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Roger Antoine Duvoisin (August 28, 1900 – June 1980)[1] was a Swiss-born American writer and illustrator, best known for children's picture books. He won the 1948 Caldecott Medal for picture books[2] and in 1968 he was a highly commended runner-up for the biennial, international Hans Christian Andersen Award for children's illustrators.[3]

Roger Antoine Duvoisin
Born 1900
Geneva, Switzerland
Occupation Writer & Illustrator
Known for Children's Picture Books

Contents

LifeEdit

Duvoisin was born in Geneva, Switzerland in 1900. He learned to draw early having been encouraged by his father, who was an architect, and his godmother, a well-known painter of enamels.[4] He studied at the École Nationale Supérieure des Arts Décoratifs in Paris. His first job was designing scenery, making posters, and painting murals. He also became a manager of an old French pottery plant before becoming involved with textile design, an occupation that eventually brought him to the United States.[4] He married Louise Fatio, another artist from Switzerland. In 1927, they moved to New York City where he worked on children's books and magazine illustrations. He became an American citizen in 1938.[5]

Duvoisin died in June 1980. He sometimes gave 1904 as his year of birth but he was nearly 80 at his death, born in 1900—the US Library of Congress learned from a publisher, indirectly from his widow.[1] Jeanne Blackmore, Duvoisin's granddaughter, is also an author with her first children's book, How Does Sleep Come? published in 2012.[6]

Books and awardsEdit

Duvoisin wrote his first book in the U.S.

He won the Caldecott Medal for White Snow, Bright Snow, written by Alvin Tresselt (D. Lothrop Co., 1947). The annual American Library Association award recognizes the illustrator of the year's "most distinguished American picture book for children".[2] Their 1965 collaboration Hide and Seek Fog was one of three Caldecott runners-up.[2]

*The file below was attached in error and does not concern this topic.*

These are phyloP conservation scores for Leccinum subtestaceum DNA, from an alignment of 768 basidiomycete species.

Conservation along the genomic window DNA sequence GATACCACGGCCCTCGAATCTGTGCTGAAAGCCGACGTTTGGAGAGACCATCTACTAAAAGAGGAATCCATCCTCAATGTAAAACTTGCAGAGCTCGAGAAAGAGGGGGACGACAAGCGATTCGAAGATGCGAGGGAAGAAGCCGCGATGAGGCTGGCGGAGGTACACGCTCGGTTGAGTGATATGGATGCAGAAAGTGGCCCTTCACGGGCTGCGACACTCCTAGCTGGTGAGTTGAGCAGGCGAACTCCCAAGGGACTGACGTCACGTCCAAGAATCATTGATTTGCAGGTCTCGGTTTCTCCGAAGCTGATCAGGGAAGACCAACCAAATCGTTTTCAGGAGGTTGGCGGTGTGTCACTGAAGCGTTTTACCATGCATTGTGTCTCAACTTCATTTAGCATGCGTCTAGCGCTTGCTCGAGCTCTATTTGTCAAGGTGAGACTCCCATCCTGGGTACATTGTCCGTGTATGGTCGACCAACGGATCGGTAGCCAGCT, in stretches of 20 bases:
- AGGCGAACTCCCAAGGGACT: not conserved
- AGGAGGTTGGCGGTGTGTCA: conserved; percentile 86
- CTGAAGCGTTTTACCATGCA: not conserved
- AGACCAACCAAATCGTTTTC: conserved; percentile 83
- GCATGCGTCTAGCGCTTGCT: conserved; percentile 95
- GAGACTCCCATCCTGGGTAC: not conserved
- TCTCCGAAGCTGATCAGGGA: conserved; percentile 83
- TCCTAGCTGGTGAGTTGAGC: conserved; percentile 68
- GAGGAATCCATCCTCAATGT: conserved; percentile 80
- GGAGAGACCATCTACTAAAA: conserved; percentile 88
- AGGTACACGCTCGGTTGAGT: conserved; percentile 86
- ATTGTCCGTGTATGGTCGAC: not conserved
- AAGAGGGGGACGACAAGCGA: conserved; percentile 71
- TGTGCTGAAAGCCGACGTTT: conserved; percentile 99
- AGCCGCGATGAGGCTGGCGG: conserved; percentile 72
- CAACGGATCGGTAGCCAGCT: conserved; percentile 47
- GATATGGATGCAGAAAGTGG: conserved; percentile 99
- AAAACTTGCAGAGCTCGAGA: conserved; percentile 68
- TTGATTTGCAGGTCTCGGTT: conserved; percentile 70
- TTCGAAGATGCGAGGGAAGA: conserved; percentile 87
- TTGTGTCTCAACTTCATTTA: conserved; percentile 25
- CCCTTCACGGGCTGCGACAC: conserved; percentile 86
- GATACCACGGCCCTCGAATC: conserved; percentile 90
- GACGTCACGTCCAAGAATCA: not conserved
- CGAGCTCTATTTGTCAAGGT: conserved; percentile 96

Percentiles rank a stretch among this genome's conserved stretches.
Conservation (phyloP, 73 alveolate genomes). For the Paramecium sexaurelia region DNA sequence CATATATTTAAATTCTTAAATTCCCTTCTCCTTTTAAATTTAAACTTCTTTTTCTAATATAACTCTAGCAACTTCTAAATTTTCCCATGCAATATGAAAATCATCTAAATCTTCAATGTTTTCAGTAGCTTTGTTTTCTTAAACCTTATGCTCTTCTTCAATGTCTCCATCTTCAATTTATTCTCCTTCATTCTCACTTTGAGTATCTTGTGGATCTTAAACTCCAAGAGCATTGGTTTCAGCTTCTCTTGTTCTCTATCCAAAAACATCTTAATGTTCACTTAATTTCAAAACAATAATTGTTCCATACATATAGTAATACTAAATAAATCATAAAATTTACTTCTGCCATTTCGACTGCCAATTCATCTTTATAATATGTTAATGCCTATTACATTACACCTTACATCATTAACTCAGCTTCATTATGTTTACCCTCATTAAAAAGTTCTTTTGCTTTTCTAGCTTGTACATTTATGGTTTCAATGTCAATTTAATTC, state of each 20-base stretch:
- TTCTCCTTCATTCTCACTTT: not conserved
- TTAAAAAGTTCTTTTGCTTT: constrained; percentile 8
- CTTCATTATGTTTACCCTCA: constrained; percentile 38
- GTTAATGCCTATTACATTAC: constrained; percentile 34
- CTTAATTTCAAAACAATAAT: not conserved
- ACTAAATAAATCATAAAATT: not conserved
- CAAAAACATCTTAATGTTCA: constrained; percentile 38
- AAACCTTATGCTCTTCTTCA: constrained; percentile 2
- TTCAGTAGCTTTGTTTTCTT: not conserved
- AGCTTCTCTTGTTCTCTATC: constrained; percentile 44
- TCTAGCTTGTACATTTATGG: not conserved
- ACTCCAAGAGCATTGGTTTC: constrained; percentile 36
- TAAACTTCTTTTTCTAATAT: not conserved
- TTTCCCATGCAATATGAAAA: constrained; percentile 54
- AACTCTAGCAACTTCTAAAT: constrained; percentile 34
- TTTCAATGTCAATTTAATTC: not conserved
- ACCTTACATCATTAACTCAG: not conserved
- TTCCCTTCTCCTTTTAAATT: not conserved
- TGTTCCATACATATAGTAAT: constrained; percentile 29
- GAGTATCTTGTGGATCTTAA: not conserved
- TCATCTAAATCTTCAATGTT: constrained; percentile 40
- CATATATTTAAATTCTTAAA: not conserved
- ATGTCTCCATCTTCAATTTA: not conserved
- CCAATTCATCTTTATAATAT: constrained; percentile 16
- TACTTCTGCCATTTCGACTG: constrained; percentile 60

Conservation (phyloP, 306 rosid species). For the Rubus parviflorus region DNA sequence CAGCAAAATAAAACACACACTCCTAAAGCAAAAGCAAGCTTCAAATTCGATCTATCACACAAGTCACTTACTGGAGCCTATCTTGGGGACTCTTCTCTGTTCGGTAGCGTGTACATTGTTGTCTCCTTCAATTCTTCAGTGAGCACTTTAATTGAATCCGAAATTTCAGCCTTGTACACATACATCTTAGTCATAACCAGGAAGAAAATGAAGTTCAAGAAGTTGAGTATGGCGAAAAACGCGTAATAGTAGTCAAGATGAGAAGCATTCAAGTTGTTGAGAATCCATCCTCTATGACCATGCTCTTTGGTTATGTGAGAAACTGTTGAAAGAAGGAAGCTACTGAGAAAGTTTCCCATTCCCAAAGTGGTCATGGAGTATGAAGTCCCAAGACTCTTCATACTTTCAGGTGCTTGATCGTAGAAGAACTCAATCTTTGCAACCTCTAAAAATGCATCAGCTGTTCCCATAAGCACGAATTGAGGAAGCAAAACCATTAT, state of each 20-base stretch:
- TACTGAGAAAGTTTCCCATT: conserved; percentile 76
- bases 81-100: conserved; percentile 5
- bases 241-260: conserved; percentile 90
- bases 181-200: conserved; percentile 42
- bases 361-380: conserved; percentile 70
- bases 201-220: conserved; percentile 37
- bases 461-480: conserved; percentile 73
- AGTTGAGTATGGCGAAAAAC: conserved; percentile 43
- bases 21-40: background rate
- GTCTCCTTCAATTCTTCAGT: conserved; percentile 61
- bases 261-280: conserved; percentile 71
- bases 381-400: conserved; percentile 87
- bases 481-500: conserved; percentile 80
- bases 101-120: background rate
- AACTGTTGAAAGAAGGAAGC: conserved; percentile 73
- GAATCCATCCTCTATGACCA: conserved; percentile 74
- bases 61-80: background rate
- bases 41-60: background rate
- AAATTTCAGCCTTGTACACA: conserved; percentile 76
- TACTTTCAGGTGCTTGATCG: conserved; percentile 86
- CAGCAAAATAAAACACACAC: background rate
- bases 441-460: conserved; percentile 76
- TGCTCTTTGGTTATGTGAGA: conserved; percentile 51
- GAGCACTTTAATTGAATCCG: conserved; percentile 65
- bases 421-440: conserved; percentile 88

Fatio wrote and Duvoisin illustrated The Happy Lion, a picture book published by McGraw-Hill in 1954. It was her first book and the first of ten Happy Lion books they created together (1954–1980). Its German-language edition (Der glückliche Löwe) won the inaugural 1956 Deutscher Jugendliteraturpreis.[a]

Duvoisin both wrote and illustrated a successful series featuring Petunia the goose and Veronica the hippopotamus,[8] inaugurated by Petunia (Alfred A. Knopf, 1950) and Veronica (Knopf, 1961; The Bodley Head, 1961). Duvoisin's works also include translation and illustration of medieval European folk tales such as The Crocodile in the Tree (1973).

In 1961 he received an award from the Society of Illustrators. In 1966 he received the Rugers Bi-Centennial award.

His books were published by The Bodley Head Ltd in London, Sydney and Toronto.[clarification needed]

BooksEdit

  • And There Was America (1938)

The Talking Cat and Other Tales of French Canada by Natalie Savage Carlson illustrated by Roger Duvoisin 1952

  • Crocus (1977)
  • Day and Night
  • Donkey–Donkey
  • The Crocodile In The Tree
  • Easter Treat
  • Happy Lion
  • The Happy Hunter (1961)
  • Hide and Seek Fog
  • The House of Four Seasons
  • Jasmine
  • Our Veronica Goes to Petunia's Farm
  • Petunia
  • Petunia Takes A Trip
  • Snowy and Woody
  • Spring Snow
  • The Miller, His Son, and Their Donkey, a retelling of the fable
  • The Night Before Christmas
  • Veronica's Smile
  • The Christmas Whale

NotesEdit

  1. ^ Published by Herder in 1955, Der glückliche Löwe is the earliest-dated of about 200 records for Duvoisin in the German National Library.[7]

ReferencesEdit

  1. ^ a b "Duvoisin, Roger, 1900–1980". Library of Congress Authorities. Retrieved 2014-09-14.
  2. ^ a b c "Caldecott Medal & Honor Books, 1938–Present". Association for Library Service to Children (ALSC). American Library Association (ALA).
      "The Randolph Caldecott Medal". ALSC. ALA. Retrieved 2013-07-15.
  3. ^ "Candidates for the Hans Christian Andersen Awards 1956–2002". The Hans Christian Andersen Awards, 1956–2002. IBBY. Gyldendal. 2002. Pages 110–18. Hosted by Austrian Literature Online (literature.at). Retrieved 2013-07-15.
  4. ^ a b Silvey, Anita (1995). Children's Books and Their Creators. New York: Houghton Mifflin Company. p. 214. ISBN 0395653800.
  5. ^ Crocus (1977), cover. The Bodley Head Ltd: London, Sydney, Toronto, ISBN 0-370-30001-7.
  6. ^ Lodge, Sally (August 16, 2012). "Roger Duvoisin's Granddaughter Pens Debut Picture Book". Publishers Weekly. Retrieved 2018-10-01.
  7. ^ "Ergebnis ... 181–189 von 189". [Last page of search report; 1957 to 1955 publications.] Deutsche National Bibliothek (portal.dnb.de). Retrieved 2014-09-14.
  8. ^ "Guide to the Roger Duvoisin and Louise Fatio Papers 1934–1968". North West Digital Archives. 2006. Retrieved 2013-07-15. Small collection held by the University of Oregon Libraries Special Collections and Archives. With historical note.

External linksEdit